Henry William Borne’s father and seven others were sentenced to death and hanged in 1920
The Hush Post: In perhaps the first instance of serving the longest imprisonment, a 117-year-old man in Texas was released this week after completing a 99-year-long jail term, thus becoming first such prisoner in the United States’ history.
The 117-year-old man Henry William Borne –who was the grandson of one the most famous horse thief in the American history– had been arrested by the Texas Rangers in 1919 for being part of in an important horse-stealing ring, a report said.
Henry William Borne, along with his father and seven other accomplices, was charged with stealing over 7,000 horses and mules, including a lot of 1,735 horses destined to the American military effort in the First World War, the report said.
While the eight others were sentenced to death and hanged in 1920, Henry William Borne, who was underage that time, was sentenced to 99 years in prison. Surprisingly, Henry William Borne, a native of Amarillo, unexpectedly, actually survived the 99-year-long imprisonment, which was spent in a total of 11 different detention centers, the report said.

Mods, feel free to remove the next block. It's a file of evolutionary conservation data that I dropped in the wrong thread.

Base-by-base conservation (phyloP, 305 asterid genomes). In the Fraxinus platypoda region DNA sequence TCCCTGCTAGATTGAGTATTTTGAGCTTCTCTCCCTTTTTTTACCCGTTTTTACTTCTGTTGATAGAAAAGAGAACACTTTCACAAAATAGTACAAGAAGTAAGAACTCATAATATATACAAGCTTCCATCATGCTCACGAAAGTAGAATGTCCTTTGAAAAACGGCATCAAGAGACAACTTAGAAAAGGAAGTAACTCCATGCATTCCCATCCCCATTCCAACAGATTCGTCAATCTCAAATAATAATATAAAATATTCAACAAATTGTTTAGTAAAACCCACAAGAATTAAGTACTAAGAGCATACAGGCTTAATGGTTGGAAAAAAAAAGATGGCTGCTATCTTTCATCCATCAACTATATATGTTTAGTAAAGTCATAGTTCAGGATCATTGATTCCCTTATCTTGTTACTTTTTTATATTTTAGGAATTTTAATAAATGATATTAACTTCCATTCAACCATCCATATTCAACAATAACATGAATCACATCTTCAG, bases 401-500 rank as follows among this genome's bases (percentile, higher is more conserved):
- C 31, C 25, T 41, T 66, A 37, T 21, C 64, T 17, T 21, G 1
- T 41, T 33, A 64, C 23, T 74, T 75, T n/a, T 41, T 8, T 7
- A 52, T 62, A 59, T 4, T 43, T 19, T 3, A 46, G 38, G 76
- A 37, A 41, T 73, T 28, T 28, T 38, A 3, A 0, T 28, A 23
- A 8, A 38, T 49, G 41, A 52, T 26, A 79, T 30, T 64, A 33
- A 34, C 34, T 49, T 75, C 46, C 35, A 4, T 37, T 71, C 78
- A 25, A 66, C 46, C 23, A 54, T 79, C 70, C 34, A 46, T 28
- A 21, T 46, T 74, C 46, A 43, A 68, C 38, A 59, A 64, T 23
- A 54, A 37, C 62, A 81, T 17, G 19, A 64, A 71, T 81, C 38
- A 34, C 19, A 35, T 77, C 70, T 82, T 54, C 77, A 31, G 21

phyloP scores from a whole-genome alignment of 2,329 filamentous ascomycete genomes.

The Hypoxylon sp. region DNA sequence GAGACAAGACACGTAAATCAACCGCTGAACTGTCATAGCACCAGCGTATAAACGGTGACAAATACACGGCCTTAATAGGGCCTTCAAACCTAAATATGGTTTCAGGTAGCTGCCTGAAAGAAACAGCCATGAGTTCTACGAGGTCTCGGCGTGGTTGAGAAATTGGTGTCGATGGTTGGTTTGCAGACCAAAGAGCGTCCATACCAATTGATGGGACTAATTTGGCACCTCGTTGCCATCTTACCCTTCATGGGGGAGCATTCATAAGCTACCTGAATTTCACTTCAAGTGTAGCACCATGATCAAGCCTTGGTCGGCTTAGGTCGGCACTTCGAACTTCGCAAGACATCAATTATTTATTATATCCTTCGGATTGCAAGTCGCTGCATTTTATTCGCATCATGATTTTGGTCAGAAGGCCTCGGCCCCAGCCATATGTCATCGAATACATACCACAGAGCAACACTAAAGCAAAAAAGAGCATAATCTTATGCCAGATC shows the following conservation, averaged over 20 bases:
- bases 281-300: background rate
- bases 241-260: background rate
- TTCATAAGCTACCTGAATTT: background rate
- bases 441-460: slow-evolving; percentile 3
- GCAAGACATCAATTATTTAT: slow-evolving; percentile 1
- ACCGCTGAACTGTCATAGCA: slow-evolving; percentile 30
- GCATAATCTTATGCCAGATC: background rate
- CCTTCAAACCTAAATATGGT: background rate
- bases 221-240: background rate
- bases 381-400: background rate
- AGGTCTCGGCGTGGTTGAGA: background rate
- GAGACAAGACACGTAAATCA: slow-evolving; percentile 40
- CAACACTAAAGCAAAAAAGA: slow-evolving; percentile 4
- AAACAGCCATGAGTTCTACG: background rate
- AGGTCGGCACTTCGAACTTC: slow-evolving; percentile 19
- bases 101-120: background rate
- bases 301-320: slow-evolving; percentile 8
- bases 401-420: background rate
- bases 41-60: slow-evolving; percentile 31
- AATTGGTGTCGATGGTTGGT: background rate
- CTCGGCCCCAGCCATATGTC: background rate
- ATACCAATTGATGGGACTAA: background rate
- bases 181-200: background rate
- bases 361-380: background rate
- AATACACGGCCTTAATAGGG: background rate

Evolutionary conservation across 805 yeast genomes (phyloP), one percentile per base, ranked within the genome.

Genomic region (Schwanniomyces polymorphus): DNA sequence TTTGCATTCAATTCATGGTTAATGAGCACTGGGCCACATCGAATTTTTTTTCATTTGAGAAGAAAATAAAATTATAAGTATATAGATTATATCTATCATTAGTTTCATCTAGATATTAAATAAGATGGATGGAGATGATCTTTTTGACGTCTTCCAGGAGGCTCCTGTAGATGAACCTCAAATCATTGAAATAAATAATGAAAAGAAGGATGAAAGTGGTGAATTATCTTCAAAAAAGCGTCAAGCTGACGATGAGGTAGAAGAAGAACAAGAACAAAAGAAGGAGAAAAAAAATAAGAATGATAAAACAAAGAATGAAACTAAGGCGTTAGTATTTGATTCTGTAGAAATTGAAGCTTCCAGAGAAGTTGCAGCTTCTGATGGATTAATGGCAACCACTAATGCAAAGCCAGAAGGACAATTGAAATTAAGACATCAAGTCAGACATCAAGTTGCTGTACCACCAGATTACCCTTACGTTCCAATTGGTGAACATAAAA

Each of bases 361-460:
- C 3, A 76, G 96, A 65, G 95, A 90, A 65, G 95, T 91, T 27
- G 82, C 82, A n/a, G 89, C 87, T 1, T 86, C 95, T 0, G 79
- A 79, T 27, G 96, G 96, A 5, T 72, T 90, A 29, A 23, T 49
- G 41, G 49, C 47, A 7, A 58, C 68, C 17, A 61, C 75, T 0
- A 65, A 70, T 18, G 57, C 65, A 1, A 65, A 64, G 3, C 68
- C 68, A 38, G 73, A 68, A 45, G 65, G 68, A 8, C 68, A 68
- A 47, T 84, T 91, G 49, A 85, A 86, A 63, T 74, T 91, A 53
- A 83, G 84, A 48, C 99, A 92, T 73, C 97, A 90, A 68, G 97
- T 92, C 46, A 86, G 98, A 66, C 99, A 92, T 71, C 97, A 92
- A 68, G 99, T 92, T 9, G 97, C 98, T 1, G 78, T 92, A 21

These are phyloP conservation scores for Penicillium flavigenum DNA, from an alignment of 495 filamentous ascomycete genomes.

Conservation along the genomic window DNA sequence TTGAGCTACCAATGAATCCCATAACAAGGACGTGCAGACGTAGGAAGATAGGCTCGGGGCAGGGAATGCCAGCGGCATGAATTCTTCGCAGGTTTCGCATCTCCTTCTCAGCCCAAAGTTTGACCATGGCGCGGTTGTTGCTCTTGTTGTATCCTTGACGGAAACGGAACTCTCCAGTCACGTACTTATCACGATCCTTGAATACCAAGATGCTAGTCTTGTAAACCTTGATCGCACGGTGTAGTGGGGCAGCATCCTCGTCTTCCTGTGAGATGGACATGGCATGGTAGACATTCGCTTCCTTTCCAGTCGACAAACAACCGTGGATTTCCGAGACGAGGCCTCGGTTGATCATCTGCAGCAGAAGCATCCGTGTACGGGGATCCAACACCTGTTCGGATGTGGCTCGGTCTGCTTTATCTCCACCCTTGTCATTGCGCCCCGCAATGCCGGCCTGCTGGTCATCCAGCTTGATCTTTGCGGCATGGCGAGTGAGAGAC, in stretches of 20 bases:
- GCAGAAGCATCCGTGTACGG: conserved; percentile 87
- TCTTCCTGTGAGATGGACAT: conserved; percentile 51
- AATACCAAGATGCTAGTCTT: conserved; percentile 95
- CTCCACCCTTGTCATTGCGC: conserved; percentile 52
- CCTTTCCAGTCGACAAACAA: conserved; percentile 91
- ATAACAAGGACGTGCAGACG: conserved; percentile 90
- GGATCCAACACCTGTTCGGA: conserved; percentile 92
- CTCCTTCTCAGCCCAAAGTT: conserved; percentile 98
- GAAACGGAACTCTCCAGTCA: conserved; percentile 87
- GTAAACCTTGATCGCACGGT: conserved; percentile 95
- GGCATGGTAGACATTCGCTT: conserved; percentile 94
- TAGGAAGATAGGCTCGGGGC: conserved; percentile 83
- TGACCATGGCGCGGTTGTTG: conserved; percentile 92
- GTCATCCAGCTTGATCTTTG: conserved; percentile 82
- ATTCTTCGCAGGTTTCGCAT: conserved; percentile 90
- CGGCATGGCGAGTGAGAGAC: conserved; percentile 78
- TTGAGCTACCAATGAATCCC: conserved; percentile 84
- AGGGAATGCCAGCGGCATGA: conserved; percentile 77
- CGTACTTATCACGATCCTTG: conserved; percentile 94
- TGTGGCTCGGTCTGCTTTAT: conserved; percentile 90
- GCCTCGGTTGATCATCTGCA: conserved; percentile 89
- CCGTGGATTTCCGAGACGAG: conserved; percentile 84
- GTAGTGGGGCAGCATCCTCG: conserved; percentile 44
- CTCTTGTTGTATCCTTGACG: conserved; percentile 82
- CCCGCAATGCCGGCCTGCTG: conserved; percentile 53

Henry William Borne was released from the Central Unit Prison early this week, in Sugar Land, after spending almost an entire century behind bars. A Visibly emotional, Henry William Borne expressed his worries about adapting to life in the 21st Century, it was reported.
“I saw a few cars once as a kid when I went to Dallas. I’ve been watching TV and I know they’re now everywhere, but I’ll have to get used to it,” Borne was quoted as saying in the report.
Despite his long incarceration, the 117-year old man also fears he could have difficulty adapting to a life without crime.
“All I’ve ever been outside prison is a horse thief. That’s the only thing I was good at. I bet I’d still be better than most of today’s horse thieves, even at my age,” Borne was further quoted.
Despite his fears, the Texas Department of Criminal Justice considers there is a “very low risk” that he will resume his life of crime.
In fact, the number of horse theft has constantly dropped over the last century and the use of identification microchips over recent years has made such crimes much easier to solve, it was reported.
Punishment for horse theft can still be severe, as one woman in Arkansas was sentenced to 60 years in prison for the 2011 theft of five horses, the report said.